Investigating well-being, work limitations and preferences for self-management education and peer support among younger people with hip and knee osteoarthritis: protocol for a cross-sectional study.

Ackerman IN, Page RS, Schoch P, Brand CA - BMJ Open (2013)

Existing and proposed models of self-management education and peer support.
© Copyright Policy - open-access
Related In: Results  -  Collection

License
Show All Figures
getmorefigures.php?uid=PMC3753515&req=5

BMJOPEN2013003030F3: Existing and proposed models of self-management education and peer support.
Mentions: Participants will be asked about their previous use of different methods for obtaining information and support for their OA including group-based arthritis or chronic disease self-management programmes, online resources, telephone helplines and social media, and whether they have developed a goal setting care plan with a health professional. They will also be asked about the perceived utility of a range of existing and proposed models of self-management education and peer support, as listed in figure 3. Participants will be asked to respond to the question ‘How useful would the following methods of providing education and support be for you?’ on a visual analogue scale (VAS) ranging from 1 (not at all useful) to 10 (extremely useful) in relation to each model. Participants will also be asked to rate the perceived accessibility of each model (‘How easy would it be for you to access education about your hip or knee osteoarthritis or support using the methods listed below?’) on a VAS scale ranging from 1 (very difficult) to 10 (very easy).

Bottom Line: Validated measures of Health-Related Quality of Life (HRQoL), health status, psychological distress and work limitations will be used.HRQoL data will be compared with Australian population norms using independent t tests, and associations between HRQoL, health status, psychological distress, work limitations and demographic factors will be evaluated using univariate and multivariate analyses.Ethics approval for the study has been obtained.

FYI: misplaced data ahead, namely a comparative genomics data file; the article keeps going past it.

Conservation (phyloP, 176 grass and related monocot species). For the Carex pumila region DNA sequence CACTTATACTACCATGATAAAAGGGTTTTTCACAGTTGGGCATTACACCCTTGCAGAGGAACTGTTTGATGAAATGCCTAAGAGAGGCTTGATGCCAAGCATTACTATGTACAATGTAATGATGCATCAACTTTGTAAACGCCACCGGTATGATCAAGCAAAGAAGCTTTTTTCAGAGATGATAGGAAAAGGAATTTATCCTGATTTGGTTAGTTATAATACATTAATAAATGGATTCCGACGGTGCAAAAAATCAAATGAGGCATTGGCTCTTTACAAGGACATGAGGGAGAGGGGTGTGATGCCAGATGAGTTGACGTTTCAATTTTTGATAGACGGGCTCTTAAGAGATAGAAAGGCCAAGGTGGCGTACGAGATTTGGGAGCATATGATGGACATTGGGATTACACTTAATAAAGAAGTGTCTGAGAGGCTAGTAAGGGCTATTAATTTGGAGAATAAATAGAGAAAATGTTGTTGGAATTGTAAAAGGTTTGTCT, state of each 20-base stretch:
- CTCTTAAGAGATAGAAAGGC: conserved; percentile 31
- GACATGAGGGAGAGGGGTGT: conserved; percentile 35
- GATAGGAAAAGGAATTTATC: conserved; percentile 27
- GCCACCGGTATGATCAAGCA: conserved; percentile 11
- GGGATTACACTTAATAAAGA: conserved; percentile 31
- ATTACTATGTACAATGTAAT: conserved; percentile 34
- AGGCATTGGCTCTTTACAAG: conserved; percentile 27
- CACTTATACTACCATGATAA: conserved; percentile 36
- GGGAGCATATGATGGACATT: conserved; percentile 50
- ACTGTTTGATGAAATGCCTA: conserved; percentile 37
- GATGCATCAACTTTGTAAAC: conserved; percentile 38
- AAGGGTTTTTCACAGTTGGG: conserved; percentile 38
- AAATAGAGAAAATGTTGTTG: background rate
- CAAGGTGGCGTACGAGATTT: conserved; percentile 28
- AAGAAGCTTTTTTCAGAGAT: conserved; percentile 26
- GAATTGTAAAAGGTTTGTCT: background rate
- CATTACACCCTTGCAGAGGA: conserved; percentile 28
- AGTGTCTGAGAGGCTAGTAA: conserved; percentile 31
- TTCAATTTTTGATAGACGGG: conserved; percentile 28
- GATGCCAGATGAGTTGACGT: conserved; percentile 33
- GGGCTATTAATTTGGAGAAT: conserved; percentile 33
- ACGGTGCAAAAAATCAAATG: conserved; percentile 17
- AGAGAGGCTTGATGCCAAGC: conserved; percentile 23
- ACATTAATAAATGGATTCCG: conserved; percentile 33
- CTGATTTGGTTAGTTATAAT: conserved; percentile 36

View Article: PubMed Central - PubMed

Affiliation: Melbourne EpiCentre, The University of Melbourne and The Royal Melbourne Hospital, Melbourne, Australia.

ABSTRACT

Introduction: Osteoarthritis (OA) has traditionally been considered a condition of older age. However, younger people are also affected by hip and knee OA, often as a result of sporting and work-related injuries. As OA studies have generally focused on older individuals, little is known about the experience of younger adults with hip or knee OA who can face a distinct set of pressures including work responsibilities and parenting roles. This study aims to investigate well-being and work participation among younger people with hip or knee OA, as well as preferences for OA education and support.

Methods and analysis: 200 people aged 20-55 years with a diagnosis of hip and/or knee OA will be recruited for this cross-sectional study. Participants will be recruited from three major public hospitals in the state of Victoria, Australia following screening of orthopaedic outpatient clinic lists and referrals, and through community-based advertisements. A study questionnaire will be mailed to all participants and written informed consent obtained. Validated measures of Health-Related Quality of Life (HRQoL), health status, psychological distress and work limitations will be used. Information on health services use will be collected, in addition to information on the perceived utility and accessibility of a range of existing and proposed education and peer support models. HRQoL data will be compared with Australian population norms using independent t tests, and associations between HRQoL, health status, psychological distress, work limitations and demographic factors will be evaluated using univariate and multivariate analyses. Data on the perceived utility and accessibility of education and peer support models will be analysed descriptively.

Ethics and dissemination: Ethics approval for the study has been obtained. The study findings will be submitted to peer-reviewed journals and arthritis consumer organisations for broader dissemination, and presented at national and international scientific meetings.

No MeSH data available.


Related in: MedlinePlus